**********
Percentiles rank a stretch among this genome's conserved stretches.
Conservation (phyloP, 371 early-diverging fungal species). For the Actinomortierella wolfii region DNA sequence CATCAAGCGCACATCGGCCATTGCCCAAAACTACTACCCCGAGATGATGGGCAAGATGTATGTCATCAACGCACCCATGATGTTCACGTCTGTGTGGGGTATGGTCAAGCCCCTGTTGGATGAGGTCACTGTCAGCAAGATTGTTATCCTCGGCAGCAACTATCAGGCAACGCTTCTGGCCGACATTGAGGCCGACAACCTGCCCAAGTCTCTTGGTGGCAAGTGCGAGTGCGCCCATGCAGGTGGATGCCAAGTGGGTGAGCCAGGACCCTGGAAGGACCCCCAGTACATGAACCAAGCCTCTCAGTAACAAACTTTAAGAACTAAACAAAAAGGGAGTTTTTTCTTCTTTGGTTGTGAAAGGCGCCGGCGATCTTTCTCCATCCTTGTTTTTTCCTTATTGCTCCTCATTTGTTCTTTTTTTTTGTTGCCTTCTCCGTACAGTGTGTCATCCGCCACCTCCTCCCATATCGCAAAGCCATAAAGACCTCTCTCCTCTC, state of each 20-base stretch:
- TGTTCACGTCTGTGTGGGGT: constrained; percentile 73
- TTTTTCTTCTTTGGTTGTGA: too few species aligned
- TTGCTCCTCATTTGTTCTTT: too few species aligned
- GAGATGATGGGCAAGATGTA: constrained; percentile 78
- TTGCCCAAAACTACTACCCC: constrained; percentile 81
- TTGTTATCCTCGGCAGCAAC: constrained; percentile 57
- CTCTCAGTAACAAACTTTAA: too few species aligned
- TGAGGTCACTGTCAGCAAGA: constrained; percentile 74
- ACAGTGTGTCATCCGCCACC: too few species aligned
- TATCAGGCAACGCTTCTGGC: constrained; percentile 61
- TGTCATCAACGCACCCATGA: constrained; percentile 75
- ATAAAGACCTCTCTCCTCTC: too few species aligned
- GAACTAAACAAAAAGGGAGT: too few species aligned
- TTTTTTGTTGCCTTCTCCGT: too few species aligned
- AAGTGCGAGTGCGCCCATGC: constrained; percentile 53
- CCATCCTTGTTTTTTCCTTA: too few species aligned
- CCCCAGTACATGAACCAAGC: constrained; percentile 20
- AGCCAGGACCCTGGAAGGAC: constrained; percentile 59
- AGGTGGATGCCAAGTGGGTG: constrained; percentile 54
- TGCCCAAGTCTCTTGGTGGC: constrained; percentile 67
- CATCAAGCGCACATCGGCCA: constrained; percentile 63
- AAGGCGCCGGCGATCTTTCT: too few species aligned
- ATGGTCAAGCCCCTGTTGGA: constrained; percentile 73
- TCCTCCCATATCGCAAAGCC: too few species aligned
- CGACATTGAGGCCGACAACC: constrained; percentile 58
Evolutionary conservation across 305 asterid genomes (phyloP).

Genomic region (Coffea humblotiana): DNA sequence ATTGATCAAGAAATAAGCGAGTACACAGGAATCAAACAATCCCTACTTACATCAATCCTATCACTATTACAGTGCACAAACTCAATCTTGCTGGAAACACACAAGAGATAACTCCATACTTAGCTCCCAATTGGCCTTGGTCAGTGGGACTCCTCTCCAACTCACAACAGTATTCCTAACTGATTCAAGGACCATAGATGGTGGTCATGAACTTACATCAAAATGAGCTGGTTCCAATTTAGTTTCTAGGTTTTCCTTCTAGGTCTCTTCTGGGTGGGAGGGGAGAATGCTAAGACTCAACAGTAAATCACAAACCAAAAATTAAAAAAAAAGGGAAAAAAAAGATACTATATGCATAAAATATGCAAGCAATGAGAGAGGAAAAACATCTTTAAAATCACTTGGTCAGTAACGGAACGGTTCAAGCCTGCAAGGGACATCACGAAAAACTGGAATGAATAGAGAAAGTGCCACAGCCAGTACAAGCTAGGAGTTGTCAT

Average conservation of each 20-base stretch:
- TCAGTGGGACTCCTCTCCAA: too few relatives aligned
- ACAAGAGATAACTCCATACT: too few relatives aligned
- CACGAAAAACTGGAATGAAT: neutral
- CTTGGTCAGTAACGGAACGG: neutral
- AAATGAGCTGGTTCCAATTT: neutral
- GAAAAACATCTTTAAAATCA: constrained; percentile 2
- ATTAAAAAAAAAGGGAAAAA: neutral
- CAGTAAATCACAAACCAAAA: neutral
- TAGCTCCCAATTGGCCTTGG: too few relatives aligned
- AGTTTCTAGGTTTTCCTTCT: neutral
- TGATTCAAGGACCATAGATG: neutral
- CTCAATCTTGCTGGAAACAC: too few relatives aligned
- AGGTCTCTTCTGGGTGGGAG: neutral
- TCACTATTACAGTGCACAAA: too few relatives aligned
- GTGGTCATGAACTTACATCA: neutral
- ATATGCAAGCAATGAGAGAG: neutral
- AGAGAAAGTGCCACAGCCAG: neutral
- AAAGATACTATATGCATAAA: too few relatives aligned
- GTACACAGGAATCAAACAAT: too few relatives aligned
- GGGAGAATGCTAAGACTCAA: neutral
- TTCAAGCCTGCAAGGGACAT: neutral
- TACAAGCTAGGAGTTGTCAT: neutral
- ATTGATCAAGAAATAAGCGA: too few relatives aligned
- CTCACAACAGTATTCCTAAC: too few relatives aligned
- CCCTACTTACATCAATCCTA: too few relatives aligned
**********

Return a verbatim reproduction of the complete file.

Percentiles rank a stretch among this genome's conserved stretches.
Conservation (phyloP, 371 early-diverging fungal species). For the Actinomortierella wolfii region DNA sequence CATCAAGCGCACATCGGCCATTGCCCAAAACTACTACCCCGAGATGATGGGCAAGATGTATGTCATCAACGCACCCATGATGTTCACGTCTGTGTGGGGTATGGTCAAGCCCCTGTTGGATGAGGTCACTGTCAGCAAGATTGTTATCCTCGGCAGCAACTATCAGGCAACGCTTCTGGCCGACATTGAGGCCGACAACCTGCCCAAGTCTCTTGGTGGCAAGTGCGAGTGCGCCCATGCAGGTGGATGCCAAGTGGGTGAGCCAGGACCCTGGAAGGACCCCCAGTACATGAACCAAGCCTCTCAGTAACAAACTTTAAGAACTAAACAAAAAGGGAGTTTTTTCTTCTTTGGTTGTGAAAGGCGCCGGCGATCTTTCTCCATCCTTGTTTTTTCCTTATTGCTCCTCATTTGTTCTTTTTTTTTGTTGCCTTCTCCGTACAGTGTGTCATCCGCCACCTCCTCCCATATCGCAAAGCCATAAAGACCTCTCTCCTCTC, state of each 20-base stretch:
- TGTTCACGTCTGTGTGGGGT: constrained; percentile 73
- TTTTTCTTCTTTGGTTGTGA: too few species aligned
- TTGCTCCTCATTTGTTCTTT: too few species aligned
- GAGATGATGGGCAAGATGTA: constrained; percentile 78
- TTGCCCAAAACTACTACCCC: constrained; percentile 81
- TTGTTATCCTCGGCAGCAAC: constrained; percentile 57
- CTCTCAGTAACAAACTTTAA: too few species aligned
- TGAGGTCACTGTCAGCAAGA: constrained; percentile 74
- ACAGTGTGTCATCCGCCACC: too few species aligned
- TATCAGGCAACGCTTCTGGC: constrained; percentile 61
- TGTCATCAACGCACCCATGA: constrained; percentile 75
- ATAAAGACCTCTCTCCTCTC: too few species aligned
- GAACTAAACAAAAAGGGAGT: too few species aligned
- TTTTTTGTTGCCTTCTCCGT: too few species aligned
- AAGTGCGAGTGCGCCCATGC: constrained; percentile 53
- CCATCCTTGTTTTTTCCTTA: too few species aligned
- CCCCAGTACATGAACCAAGC: constrained; percentile 20
- AGCCAGGACCCTGGAAGGAC: constrained; percentile 59
- AGGTGGATGCCAAGTGGGTG: constrained; percentile 54
- TGCCCAAGTCTCTTGGTGGC: constrained; percentile 67
- CATCAAGCGCACATCGGCCA: constrained; percentile 63
- AAGGCGCCGGCGATCTTTCT: too few species aligned
- ATGGTCAAGCCCCTGTTGGA: constrained; percentile 73
- TCCTCCCATATCGCAAAGCC: too few species aligned
- CGACATTGAGGCCGACAACC: constrained; percentile 58
Evolutionary conservation across 305 asterid genomes (phyloP).

Genomic region (Coffea humblotiana): DNA sequence ATTGATCAAGAAATAAGCGAGTACACAGGAATCAAACAATCCCTACTTACATCAATCCTATCACTATTACAGTGCACAAACTCAATCTTGCTGGAAACACACAAGAGATAACTCCATACTTAGCTCCCAATTGGCCTTGGTCAGTGGGACTCCTCTCCAACTCACAACAGTATTCCTAACTGATTCAAGGACCATAGATGGTGGTCATGAACTTACATCAAAATGAGCTGGTTCCAATTTAGTTTCTAGGTTTTCCTTCTAGGTCTCTTCTGGGTGGGAGGGGAGAATGCTAAGACTCAACAGTAAATCACAAACCAAAAATTAAAAAAAAAGGGAAAAAAAAGATACTATATGCATAAAATATGCAAGCAATGAGAGAGGAAAAACATCTTTAAAATCACTTGGTCAGTAACGGAACGGTTCAAGCCTGCAAGGGACATCACGAAAAACTGGAATGAATAGAGAAAGTGCCACAGCCAGTACAAGCTAGGAGTTGTCAT

Average conservation of each 20-base stretch:
- TCAGTGGGACTCCTCTCCAA: too few relatives aligned
- ACAAGAGATAACTCCATACT: too few relatives aligned
- CACGAAAAACTGGAATGAAT: neutral
- CTTGGTCAGTAACGGAACGG: neutral
- AAATGAGCTGGTTCCAATTT: neutral
- GAAAAACATCTTTAAAATCA: constrained; percentile 2
- ATTAAAAAAAAAGGGAAAAA: neutral
- CAGTAAATCACAAACCAAAA: neutral
- TAGCTCCCAATTGGCCTTGG: too few relatives aligned
- AGTTTCTAGGTTTTCCTTCT: neutral
- TGATTCAAGGACCATAGATG: neutral
- CTCAATCTTGCTGGAAACAC: too few relatives aligned
- AGGTCTCTTCTGGGTGGGAG: neutral
- TCACTATTACAGTGCACAAA: too few relatives aligned
- GTGGTCATGAACTTACATCA: neutral
- ATATGCAAGCAATGAGAGAG: neutral
- AGAGAAAGTGCCACAGCCAG: neutral
- AAAGATACTATATGCATAAA: too few relatives aligned
- GTACACAGGAATCAAACAAT: too few relatives aligned
- GGGAGAATGCTAAGACTCAA: neutral
- TTCAAGCCTGCAAGGGACAT: neutral
- TACAAGCTAGGAGTTGTCAT: neutral
- ATTGATCAAGAAATAAGCGA: too few relatives aligned
- CTCACAACAGTATTCCTAAC: too few relatives aligned
- CCCTACTTACATCAATCCTA: too few relatives aligned